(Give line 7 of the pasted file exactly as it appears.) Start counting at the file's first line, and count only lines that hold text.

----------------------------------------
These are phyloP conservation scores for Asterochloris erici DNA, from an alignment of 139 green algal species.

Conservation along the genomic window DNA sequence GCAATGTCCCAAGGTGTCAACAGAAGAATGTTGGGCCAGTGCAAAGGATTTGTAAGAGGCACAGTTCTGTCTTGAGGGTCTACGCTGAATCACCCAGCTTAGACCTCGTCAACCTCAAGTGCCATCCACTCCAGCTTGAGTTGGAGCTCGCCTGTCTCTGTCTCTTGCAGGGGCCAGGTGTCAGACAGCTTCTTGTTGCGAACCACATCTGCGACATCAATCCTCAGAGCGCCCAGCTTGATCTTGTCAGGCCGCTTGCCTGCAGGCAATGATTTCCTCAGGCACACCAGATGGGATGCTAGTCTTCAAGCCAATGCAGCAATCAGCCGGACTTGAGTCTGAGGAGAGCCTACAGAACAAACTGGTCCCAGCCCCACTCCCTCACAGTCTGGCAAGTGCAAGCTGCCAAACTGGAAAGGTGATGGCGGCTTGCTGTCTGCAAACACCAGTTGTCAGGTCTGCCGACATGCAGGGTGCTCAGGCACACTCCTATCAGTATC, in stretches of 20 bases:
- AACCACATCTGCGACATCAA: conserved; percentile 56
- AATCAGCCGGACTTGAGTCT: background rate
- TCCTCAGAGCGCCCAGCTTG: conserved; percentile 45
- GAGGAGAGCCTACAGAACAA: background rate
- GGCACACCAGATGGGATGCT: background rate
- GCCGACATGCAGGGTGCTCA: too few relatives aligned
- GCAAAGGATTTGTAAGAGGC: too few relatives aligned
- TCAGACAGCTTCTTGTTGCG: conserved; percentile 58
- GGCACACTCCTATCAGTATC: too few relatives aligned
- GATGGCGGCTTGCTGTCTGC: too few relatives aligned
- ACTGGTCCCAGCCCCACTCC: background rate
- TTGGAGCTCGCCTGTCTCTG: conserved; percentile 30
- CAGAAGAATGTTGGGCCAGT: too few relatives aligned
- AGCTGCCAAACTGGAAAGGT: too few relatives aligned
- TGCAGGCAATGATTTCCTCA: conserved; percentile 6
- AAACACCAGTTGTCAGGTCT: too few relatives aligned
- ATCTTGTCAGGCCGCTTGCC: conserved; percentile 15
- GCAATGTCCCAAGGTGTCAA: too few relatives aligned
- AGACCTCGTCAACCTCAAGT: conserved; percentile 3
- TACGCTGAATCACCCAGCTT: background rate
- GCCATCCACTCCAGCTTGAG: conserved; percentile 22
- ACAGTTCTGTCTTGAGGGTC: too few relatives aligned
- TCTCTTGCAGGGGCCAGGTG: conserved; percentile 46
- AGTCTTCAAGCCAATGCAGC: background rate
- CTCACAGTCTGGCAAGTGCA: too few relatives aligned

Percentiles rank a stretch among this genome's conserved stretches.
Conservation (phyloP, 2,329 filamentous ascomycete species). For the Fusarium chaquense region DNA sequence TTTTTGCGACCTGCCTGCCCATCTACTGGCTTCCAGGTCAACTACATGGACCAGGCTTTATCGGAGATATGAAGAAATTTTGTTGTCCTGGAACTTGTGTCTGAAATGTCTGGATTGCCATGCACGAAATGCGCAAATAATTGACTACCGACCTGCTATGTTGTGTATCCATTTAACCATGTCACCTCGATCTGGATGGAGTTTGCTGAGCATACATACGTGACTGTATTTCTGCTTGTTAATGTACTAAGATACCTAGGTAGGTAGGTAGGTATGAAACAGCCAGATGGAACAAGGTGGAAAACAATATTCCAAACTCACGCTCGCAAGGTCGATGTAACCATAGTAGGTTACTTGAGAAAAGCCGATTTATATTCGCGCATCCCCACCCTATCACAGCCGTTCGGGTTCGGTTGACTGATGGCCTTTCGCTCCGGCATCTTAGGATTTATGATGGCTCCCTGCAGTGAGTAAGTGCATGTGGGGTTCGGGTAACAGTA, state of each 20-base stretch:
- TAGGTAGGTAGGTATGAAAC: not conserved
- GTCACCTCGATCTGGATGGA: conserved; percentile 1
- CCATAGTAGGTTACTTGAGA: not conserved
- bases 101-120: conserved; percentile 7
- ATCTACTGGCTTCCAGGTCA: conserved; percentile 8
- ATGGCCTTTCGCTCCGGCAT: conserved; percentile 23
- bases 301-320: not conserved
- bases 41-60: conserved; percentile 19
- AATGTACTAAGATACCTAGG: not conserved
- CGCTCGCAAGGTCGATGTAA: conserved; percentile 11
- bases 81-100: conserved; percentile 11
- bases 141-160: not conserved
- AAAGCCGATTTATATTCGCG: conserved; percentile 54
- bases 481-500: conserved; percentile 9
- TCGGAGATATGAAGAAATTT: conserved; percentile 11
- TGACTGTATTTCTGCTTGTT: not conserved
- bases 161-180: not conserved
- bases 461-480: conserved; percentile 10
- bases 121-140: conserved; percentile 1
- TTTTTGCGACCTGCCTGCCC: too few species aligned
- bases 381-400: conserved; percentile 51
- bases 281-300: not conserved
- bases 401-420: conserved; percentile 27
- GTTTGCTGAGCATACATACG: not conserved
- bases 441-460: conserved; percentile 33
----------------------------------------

- GGCACACCAGATGGGATGCT: background rate